Renal toxicity has been reported in a few patients with liver dysfunction who were given an oral cholecystographic agent followed by intravascular contrast agents. Administration of any intravascular contrast agent should therefore be postponed in patients who have recently received an oral cholecystographic contrast agent.
Other drugs should not be mixed with VISIPAQUE Injection.
The results of protein bound iodine and radioactive iodine uptake studies, which depend on iodine estimation, will not accurately reflect thyroid function for at least 16 days following administration of iodinated contrast agents. However, thyroid function tests which do not depend on iodine estimations (e.g., T3 resin uptake and total or free thyroxine T4 assays) are not affected.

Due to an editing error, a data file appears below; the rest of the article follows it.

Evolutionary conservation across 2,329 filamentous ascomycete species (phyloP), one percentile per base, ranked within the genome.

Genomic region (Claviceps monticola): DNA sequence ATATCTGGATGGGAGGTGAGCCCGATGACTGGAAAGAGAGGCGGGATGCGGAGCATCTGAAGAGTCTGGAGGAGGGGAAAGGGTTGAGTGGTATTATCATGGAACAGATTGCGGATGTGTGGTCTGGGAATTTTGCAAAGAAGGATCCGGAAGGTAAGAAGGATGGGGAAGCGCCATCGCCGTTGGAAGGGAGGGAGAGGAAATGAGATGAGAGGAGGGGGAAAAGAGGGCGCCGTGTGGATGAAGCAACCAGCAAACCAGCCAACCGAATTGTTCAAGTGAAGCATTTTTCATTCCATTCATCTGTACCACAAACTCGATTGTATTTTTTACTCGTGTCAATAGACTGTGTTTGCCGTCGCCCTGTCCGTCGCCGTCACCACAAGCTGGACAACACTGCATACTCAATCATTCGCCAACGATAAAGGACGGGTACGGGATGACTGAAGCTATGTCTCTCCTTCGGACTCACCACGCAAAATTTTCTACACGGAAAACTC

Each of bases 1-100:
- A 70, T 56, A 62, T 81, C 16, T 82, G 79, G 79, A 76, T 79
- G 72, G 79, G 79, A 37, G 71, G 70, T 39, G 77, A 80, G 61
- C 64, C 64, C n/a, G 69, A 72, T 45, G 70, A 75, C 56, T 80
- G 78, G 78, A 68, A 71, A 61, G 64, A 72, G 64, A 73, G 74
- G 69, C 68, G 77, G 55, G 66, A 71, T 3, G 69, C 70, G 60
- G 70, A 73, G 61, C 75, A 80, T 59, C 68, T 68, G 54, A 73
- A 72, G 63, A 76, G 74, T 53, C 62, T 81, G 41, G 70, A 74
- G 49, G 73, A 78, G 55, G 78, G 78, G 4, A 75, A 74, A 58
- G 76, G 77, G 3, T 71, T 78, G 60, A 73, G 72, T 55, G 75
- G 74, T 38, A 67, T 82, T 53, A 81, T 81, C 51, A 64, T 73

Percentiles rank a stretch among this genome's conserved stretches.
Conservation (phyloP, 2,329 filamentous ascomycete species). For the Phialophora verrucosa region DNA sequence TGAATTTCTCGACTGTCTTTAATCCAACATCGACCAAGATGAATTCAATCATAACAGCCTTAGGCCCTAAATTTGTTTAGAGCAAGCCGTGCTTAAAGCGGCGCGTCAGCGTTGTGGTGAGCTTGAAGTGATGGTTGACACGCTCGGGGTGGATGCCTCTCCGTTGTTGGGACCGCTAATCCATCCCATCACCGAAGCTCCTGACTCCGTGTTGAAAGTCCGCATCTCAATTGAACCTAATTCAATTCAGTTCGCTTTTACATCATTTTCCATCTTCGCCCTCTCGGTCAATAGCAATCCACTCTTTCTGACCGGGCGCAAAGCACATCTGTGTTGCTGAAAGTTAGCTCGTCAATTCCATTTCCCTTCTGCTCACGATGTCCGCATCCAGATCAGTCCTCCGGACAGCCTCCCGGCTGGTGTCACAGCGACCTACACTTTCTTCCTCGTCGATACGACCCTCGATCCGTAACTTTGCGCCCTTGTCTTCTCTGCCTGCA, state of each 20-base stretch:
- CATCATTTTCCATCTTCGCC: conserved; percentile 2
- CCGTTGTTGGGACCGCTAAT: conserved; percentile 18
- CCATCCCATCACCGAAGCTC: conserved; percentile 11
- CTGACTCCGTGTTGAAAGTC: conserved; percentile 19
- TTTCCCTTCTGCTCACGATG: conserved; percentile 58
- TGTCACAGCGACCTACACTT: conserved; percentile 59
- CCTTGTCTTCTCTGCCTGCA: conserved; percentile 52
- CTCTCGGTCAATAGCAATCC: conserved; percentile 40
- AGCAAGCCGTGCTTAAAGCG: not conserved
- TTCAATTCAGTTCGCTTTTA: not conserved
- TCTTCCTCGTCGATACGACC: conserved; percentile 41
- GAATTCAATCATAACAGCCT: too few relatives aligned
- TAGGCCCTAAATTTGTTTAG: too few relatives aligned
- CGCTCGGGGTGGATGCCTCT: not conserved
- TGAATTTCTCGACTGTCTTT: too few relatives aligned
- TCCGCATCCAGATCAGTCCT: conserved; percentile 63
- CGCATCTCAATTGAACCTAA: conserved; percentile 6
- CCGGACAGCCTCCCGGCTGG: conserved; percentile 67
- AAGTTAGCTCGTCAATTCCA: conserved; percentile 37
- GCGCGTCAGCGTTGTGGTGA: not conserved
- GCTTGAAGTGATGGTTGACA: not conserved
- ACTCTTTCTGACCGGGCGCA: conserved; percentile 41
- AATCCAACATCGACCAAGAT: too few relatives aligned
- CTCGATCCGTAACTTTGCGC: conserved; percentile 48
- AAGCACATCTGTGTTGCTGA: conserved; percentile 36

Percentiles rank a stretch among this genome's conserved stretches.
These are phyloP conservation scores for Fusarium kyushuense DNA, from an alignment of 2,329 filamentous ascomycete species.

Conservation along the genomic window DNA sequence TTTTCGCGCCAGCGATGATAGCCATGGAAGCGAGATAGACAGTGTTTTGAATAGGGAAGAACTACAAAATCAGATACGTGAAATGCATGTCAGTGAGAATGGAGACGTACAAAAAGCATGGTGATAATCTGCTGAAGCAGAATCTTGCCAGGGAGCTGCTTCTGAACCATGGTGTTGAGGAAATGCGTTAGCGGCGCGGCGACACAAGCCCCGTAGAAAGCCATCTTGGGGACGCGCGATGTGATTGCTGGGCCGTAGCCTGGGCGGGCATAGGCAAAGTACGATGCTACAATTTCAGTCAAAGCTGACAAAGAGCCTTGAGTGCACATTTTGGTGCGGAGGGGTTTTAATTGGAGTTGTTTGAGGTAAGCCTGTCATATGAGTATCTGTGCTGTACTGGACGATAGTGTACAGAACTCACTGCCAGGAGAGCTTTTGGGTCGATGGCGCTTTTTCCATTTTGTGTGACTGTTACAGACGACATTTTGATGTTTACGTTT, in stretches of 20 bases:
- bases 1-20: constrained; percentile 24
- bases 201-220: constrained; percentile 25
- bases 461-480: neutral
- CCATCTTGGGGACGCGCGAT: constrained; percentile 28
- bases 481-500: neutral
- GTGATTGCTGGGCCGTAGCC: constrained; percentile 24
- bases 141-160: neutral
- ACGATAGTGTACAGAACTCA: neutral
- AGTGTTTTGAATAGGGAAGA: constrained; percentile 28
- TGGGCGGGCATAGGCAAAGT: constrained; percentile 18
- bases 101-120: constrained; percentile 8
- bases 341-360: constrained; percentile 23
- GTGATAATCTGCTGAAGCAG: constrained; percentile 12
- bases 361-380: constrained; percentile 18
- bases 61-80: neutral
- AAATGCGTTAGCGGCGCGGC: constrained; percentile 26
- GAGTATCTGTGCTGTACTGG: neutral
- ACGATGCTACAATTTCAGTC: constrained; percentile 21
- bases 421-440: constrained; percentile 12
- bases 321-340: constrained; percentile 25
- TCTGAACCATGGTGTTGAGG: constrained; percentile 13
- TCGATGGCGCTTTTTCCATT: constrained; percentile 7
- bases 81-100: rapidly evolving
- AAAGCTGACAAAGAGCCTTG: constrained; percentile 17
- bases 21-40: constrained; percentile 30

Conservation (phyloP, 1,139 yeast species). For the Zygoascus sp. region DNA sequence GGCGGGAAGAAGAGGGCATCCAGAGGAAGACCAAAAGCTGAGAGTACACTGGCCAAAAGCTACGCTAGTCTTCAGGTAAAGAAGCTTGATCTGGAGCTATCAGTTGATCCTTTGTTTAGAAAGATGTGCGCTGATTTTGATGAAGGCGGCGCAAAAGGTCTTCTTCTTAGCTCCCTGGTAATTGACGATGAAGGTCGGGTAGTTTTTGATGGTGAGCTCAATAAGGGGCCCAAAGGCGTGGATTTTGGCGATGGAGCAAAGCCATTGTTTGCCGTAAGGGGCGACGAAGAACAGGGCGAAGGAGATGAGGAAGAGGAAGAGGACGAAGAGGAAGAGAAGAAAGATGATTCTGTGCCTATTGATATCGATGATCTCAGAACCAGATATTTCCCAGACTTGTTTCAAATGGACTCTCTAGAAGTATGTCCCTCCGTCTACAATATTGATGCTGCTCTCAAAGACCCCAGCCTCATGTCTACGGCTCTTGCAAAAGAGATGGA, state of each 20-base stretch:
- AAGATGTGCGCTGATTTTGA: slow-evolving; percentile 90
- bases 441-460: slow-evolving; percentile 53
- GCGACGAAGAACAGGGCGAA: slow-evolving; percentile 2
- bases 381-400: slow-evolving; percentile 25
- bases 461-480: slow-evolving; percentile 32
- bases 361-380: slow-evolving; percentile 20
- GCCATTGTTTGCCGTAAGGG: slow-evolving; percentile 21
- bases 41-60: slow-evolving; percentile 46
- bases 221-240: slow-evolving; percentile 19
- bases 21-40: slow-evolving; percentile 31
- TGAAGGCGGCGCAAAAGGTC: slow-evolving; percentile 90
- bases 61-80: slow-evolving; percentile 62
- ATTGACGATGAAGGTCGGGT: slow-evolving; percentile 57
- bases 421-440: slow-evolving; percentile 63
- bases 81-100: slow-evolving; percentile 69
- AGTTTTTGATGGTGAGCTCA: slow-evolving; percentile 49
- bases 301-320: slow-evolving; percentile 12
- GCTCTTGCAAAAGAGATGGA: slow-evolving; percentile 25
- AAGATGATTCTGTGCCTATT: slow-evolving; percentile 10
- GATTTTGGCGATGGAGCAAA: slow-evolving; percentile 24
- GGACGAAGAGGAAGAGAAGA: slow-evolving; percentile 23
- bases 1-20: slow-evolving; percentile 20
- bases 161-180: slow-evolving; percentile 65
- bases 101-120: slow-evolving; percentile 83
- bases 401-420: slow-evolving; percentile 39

As reported with other contrast agents, VISIPAQUE may produce a false-positive result for protein in the urine using Multistix®. However, the Coomassie blue method has been shown to give accurate results for the measurement of urine protein in the presence of VISIPAQUE. In addition, care should be used in interpreting the results of urine specific gravity measurements in the presence of high levels of VISIPAQUE and other contrast agents in the urine. Refractometry or urine osmolality may be substituted.
Coagulation, platelets, erythrocytes and complement activation were evaluated with standard citrated human plasma or whole blood in the following assays: thrombin generation time, platelet aggregation and activation, red blood cell rigidification and aggregation, and complement activation. Data on reversibility, thrombin time, PTT and clotting factors are not available.